A full repair of the pipe will still need to be carried out. The pipe was due for renewal within the next 10 years and this will now be accelerated to take place within the next six months. We will keep the public informed of when this full repair is likely to take place.

Earlier report from Wellington.Scoop
Wellington Water crews last night carried out a temporary repair to the collapsed stormwater pipe beneath Jervois Quay. The road was fully re-opened for the morning rush hour, though at reduced speed of 30km/h at the repair site.

RNZ reports the pipe fills and empties with the tide and over time a hole in the pipe is thought to have let water gradually erode and wash away the subsoil. Overnight workers placed a temporary cap over the hole in the pipe, filled in the eroded area and sealed the road.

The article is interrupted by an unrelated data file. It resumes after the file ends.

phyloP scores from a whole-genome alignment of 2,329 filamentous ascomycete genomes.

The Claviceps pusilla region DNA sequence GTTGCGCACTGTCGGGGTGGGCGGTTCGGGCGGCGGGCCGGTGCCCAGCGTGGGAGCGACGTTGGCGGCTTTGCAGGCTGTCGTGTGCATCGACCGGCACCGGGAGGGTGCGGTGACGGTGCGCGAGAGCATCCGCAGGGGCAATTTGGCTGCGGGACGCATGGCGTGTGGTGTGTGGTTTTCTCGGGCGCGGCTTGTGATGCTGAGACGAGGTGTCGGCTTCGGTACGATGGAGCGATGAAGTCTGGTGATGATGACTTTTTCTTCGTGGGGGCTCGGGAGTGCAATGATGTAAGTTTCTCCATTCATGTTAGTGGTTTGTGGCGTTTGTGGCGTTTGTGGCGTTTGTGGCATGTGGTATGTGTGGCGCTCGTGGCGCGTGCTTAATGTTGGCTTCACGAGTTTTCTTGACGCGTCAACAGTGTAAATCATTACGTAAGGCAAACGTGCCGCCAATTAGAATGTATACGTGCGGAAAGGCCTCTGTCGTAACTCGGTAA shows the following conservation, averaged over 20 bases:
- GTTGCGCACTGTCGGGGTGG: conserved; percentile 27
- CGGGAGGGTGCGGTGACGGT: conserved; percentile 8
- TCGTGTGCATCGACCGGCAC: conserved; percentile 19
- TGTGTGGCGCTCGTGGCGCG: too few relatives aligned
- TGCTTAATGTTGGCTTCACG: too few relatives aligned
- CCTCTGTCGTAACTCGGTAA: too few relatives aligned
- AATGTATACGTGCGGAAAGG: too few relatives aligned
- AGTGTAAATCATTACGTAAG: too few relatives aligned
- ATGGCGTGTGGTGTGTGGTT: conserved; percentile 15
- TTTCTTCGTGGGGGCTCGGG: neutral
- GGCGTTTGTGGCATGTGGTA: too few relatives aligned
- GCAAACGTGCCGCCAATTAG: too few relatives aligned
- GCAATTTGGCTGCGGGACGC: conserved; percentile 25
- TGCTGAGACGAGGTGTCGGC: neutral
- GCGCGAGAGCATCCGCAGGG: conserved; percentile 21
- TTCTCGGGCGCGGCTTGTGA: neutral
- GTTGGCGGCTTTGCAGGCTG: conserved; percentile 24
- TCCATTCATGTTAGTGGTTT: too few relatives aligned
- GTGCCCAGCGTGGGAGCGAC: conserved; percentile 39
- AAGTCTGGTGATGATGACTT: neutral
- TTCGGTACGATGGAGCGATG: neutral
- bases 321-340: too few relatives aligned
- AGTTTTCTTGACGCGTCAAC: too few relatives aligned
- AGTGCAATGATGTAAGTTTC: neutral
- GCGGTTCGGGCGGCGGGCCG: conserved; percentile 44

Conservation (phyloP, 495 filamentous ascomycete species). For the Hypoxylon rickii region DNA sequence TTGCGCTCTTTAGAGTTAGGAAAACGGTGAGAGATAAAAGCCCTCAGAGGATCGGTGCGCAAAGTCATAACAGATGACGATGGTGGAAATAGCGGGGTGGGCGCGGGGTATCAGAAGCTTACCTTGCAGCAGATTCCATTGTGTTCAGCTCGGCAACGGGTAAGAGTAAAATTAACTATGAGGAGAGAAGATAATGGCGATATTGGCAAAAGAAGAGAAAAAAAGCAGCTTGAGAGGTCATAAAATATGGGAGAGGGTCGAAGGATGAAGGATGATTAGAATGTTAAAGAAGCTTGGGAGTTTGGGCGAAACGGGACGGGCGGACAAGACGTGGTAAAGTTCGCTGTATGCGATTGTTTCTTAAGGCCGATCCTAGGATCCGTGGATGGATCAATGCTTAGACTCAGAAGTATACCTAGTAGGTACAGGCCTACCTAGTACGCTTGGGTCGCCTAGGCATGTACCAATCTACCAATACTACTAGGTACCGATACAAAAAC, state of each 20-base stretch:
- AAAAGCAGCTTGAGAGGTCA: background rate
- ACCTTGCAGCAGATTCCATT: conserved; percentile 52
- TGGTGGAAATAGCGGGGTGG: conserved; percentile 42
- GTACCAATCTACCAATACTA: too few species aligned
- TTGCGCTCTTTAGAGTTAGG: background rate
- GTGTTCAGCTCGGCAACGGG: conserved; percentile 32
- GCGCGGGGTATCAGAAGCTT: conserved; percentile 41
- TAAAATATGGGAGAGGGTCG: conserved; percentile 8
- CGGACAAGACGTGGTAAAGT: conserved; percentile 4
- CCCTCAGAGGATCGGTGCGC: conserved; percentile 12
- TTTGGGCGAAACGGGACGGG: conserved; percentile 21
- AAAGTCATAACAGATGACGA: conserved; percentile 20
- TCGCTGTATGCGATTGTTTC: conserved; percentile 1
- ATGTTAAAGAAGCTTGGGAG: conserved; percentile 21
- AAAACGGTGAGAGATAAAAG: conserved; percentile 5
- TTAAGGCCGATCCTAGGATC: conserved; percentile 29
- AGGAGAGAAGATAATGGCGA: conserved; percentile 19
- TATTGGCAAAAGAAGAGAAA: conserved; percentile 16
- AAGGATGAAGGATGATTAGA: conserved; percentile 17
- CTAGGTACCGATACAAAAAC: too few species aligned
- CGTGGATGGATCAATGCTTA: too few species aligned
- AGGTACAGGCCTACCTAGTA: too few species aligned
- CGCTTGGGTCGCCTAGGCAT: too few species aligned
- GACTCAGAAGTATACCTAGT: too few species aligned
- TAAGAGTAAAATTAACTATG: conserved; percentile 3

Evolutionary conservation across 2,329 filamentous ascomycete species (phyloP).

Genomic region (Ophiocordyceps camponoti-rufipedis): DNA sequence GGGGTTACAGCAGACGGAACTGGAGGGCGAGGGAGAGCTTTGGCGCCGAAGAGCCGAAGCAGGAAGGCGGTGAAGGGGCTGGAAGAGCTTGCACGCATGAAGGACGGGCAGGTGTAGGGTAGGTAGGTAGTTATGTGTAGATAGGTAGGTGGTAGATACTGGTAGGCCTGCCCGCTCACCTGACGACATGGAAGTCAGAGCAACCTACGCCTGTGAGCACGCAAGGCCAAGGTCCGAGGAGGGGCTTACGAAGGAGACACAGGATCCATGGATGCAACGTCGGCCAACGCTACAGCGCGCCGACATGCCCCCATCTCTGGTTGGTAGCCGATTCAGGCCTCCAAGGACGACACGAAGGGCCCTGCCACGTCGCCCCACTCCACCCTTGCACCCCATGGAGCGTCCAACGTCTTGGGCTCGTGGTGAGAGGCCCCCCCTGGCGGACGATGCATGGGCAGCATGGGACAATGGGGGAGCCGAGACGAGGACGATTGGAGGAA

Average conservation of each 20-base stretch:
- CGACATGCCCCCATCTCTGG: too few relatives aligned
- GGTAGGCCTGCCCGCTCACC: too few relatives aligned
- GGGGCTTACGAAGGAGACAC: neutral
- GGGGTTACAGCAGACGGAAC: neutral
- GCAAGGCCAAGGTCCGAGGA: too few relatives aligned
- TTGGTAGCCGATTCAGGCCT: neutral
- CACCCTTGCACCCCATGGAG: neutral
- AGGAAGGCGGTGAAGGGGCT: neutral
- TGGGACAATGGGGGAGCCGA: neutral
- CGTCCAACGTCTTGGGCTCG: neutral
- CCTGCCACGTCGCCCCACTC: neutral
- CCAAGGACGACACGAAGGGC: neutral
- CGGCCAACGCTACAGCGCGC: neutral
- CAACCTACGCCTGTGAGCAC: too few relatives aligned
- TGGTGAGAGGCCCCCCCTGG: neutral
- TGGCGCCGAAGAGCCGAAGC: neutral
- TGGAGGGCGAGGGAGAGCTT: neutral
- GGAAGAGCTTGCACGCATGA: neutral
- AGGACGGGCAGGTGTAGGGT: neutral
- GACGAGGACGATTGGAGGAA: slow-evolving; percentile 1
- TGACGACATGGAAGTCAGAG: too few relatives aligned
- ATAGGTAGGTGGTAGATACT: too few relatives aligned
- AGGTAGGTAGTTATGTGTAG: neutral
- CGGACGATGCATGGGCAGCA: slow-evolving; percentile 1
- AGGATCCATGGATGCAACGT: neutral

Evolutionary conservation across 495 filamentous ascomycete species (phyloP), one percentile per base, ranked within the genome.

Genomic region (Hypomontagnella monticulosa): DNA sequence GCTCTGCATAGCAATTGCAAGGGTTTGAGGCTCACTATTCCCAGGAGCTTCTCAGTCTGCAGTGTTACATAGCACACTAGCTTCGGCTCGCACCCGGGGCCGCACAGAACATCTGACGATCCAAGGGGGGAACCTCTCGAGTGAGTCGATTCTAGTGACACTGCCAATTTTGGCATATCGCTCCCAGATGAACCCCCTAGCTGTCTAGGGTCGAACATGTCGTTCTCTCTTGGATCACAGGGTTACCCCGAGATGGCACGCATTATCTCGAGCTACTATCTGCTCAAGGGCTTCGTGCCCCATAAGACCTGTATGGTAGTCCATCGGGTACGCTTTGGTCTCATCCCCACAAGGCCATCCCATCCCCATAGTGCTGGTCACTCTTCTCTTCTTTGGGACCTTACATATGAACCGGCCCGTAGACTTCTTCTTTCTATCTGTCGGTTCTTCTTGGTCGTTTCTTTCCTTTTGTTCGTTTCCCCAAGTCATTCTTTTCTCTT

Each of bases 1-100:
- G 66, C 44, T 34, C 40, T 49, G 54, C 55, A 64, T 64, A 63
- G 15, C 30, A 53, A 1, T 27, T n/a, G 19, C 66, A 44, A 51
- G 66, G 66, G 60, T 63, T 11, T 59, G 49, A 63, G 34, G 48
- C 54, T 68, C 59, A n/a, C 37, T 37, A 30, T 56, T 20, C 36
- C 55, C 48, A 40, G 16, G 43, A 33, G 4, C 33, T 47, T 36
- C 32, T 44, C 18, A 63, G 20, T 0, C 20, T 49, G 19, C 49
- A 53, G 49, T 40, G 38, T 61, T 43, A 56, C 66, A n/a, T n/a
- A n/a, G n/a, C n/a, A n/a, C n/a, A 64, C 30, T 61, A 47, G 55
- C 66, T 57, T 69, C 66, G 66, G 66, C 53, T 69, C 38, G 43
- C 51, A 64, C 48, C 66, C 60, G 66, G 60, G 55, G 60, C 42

The 450mm diameter earthenware pipe was laid in the early 1900s.

sinkhole 2
RNZ photo

Wellington.Scoop – February 3
A sinkhole above a broken stormwater drain closed two southbound lanes on Jervois Quay this afternoon.

Repair crews from Wellington Water started work to fix the broken main, which is about 2 metres below the road. They said it would take some time to excavate the necessary hole and work will continue tomorrow.

Traffic management closed the left and centre lane on the Quay, as well as the turning lane from Hunter Street. Traffic has been redirected through Victoria Street to help reduce traffic flows passing the site.

The DomPost reports that a dozen workers and a sucker truck have been called to the sinkhole.